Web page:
Managing insulin-requiring diabetes is complicated. There are dozens of variables to consider, each impacting the insulin dose that people have to calculate for themselves or their children.
Some of these variables are quantifiable, even if the measurements and methods used may differ. Food, activity levels, medication dosages and timing, even temperature and altitude are all things we can measure. But biological factors like stress are not as easy to weigh. What we do know is there is a clear connection between stress and blood glucose management. Looking at the hefty load of things to try to balance in the name of health; is the diabetes management load the chicken or the egg? In this case, it can be either or both.
To help us make sense of some of the challenges of blood glucose management under times of stress, we connected with Mark Heyman, a licensed Clinical Psychologist and Certified Diabetes Care and Education Specialist who has been living with diabetes for over 20 years, for some insights and advice.
During times of stress, your body goes into fight or flight mode. Your body is activated with adrenaline and releases glucose as a source of energy to allow you to run or fight. As people with diabetes, our bodies do not have the ability to counteract that rush of glucose. Normalize the fact that stress highs are real, and sometimes they are unavoidable.
When you’re feeling stressed, it can be extremely difficult to take care of yourself., Self care can fall to the bottom of your priority list. Oftentimes, the foods that activate our pleasure center in our brains include fat and sugar to calm ourselves down, both of which can create some challenges to blood glucose control if left unchecked. Your bandwidth is stretched, you’re tired, and not motivated. There is a behavioral correlation between stress and blood glucose results. Normalize that making good diabetes decisions during times of stress can be really difficult (but not impossible!)
It is important to recognize that stress is a natural part of being human. Should and shouldn’t is not a part of the equation. If you are allowed to get stressed at work, the same is true of diabetes - that other job no one signed up for. ‘Dealing’ with stress does not mean ‘getting rid’ of it, it is more about navigating around it. Normalize that the cognitive and emotional burden of living with diabetes is a heavy load.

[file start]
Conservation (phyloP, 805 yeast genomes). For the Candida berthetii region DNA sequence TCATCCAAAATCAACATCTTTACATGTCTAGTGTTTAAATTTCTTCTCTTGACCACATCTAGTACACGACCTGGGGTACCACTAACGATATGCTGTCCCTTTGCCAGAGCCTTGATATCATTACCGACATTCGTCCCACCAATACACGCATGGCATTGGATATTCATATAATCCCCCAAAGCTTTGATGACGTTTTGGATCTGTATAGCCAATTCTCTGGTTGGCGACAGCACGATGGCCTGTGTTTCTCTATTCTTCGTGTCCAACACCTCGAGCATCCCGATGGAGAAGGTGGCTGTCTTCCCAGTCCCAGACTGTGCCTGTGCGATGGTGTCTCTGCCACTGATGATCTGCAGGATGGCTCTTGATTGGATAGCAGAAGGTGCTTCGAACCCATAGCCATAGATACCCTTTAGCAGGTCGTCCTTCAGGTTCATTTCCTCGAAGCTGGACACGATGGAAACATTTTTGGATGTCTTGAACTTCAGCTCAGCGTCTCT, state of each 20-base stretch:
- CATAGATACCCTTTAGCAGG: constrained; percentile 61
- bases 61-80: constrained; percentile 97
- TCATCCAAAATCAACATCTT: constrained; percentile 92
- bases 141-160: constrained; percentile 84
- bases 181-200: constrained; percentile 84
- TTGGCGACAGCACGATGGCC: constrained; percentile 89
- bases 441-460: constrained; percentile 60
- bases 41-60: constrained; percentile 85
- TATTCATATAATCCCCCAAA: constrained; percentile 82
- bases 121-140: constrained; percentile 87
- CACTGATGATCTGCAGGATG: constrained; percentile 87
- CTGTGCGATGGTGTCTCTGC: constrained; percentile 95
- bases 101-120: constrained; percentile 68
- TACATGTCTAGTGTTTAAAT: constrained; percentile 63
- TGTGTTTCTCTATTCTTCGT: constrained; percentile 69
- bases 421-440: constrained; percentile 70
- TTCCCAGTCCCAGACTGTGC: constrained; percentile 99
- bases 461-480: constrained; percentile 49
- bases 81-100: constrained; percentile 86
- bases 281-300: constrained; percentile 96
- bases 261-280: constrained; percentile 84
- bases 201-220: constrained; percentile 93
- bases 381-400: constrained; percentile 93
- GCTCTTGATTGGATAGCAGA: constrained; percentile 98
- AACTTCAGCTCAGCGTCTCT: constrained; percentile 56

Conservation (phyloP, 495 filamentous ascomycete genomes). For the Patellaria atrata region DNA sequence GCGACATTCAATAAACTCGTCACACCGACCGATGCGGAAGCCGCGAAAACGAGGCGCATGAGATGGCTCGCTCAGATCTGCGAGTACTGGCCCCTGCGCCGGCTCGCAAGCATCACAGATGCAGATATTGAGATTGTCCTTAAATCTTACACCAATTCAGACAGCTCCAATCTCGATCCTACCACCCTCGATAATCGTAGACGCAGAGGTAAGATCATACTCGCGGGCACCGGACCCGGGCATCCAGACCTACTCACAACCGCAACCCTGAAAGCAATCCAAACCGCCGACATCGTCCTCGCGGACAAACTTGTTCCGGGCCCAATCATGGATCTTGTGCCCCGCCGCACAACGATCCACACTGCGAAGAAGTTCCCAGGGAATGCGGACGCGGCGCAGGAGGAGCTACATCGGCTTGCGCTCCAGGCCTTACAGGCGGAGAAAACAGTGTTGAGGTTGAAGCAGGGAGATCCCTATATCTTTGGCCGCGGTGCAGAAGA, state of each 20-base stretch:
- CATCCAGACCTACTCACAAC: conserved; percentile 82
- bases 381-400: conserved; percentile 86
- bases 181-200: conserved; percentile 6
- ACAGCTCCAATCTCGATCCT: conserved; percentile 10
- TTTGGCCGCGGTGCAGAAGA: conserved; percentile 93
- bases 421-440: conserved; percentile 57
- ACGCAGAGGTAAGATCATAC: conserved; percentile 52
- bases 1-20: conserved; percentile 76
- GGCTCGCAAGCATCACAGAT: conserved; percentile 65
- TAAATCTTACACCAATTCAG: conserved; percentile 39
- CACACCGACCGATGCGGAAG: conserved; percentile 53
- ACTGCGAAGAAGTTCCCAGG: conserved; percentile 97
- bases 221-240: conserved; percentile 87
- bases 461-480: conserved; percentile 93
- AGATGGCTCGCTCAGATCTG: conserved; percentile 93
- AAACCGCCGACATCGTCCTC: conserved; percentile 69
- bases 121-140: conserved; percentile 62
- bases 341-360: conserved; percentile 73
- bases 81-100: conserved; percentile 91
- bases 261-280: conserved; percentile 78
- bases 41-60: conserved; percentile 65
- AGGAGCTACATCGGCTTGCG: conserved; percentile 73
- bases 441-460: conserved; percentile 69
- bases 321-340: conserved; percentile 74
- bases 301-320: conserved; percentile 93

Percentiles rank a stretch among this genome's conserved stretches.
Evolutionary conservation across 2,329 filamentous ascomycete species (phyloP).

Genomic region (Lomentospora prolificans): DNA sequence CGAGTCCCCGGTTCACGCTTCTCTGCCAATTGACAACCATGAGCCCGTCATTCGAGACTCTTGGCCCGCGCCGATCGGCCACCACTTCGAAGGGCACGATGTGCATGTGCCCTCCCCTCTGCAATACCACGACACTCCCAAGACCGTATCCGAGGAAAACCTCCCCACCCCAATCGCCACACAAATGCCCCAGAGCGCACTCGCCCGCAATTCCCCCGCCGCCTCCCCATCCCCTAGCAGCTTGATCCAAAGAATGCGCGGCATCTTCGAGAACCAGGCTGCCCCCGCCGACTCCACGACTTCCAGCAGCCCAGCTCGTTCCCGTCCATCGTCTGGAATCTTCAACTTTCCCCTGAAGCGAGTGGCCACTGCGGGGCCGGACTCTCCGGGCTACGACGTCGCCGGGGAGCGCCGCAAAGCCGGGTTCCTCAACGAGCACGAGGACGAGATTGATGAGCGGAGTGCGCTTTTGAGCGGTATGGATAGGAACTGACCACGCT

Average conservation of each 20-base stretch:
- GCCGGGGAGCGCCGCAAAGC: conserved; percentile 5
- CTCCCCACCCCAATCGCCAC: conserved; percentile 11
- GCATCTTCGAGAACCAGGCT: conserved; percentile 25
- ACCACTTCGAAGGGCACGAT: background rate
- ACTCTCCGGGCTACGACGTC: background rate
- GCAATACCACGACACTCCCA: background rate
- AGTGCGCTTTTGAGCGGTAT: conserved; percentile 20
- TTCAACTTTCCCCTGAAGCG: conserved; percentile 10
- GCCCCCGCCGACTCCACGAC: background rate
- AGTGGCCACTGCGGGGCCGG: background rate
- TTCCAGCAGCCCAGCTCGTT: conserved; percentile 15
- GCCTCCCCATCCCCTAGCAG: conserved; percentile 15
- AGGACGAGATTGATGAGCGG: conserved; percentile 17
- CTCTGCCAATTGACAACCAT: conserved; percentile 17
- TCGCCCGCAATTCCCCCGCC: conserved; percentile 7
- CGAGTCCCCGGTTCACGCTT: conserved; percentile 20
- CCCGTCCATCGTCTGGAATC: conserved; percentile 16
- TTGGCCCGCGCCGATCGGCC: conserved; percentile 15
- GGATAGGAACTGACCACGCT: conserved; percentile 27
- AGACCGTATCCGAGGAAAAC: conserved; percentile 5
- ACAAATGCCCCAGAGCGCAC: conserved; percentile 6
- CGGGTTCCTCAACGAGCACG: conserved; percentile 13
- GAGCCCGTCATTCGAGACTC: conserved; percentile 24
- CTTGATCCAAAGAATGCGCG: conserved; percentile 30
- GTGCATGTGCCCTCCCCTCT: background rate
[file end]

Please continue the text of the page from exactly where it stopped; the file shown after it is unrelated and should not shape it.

So what do we do after we’ve normalized some of the aspects of balancing stress and blood glucose management? Using data can be a really helpful tool when navigating this particular challenge, especially when you are feeling out of control.
Data can help you feel empowered. What is happening? Why is it happening? You can see patterns and make predictions and accordingly make adjustments to smooth things out. Anticipating what may happen in the future, even if you don’t have the bandwidth to make adjustments right now can still be empowering. Sometimes simply having a plan can be enough of a step to help reduce stress.
You don’t have to engage with your data all the time, because we know adding to your plate isn’t necessarily the right answer. But when you are ready to dive in, know that your data can be a real asset and Tidepool’s software is ready to support you.
With the current state of the world, you are not alone if you are navigating a season of any kind of burnout. Please check out a few resources to help find a Mental Health Provider in your area that has expertise in diabetes care:
As a nonprofit organization, we are able to focus on this larger impact on the diabetes community instead of on returns; but we need your help. We invite you to join us along the pathway we’re building to make an interoperable automated insulin dosing system a reality and drive change across all levels of the diabetes industry.
We can Redefine Diabetes together when you support Tidepool with a donation at tidepool.org/donate.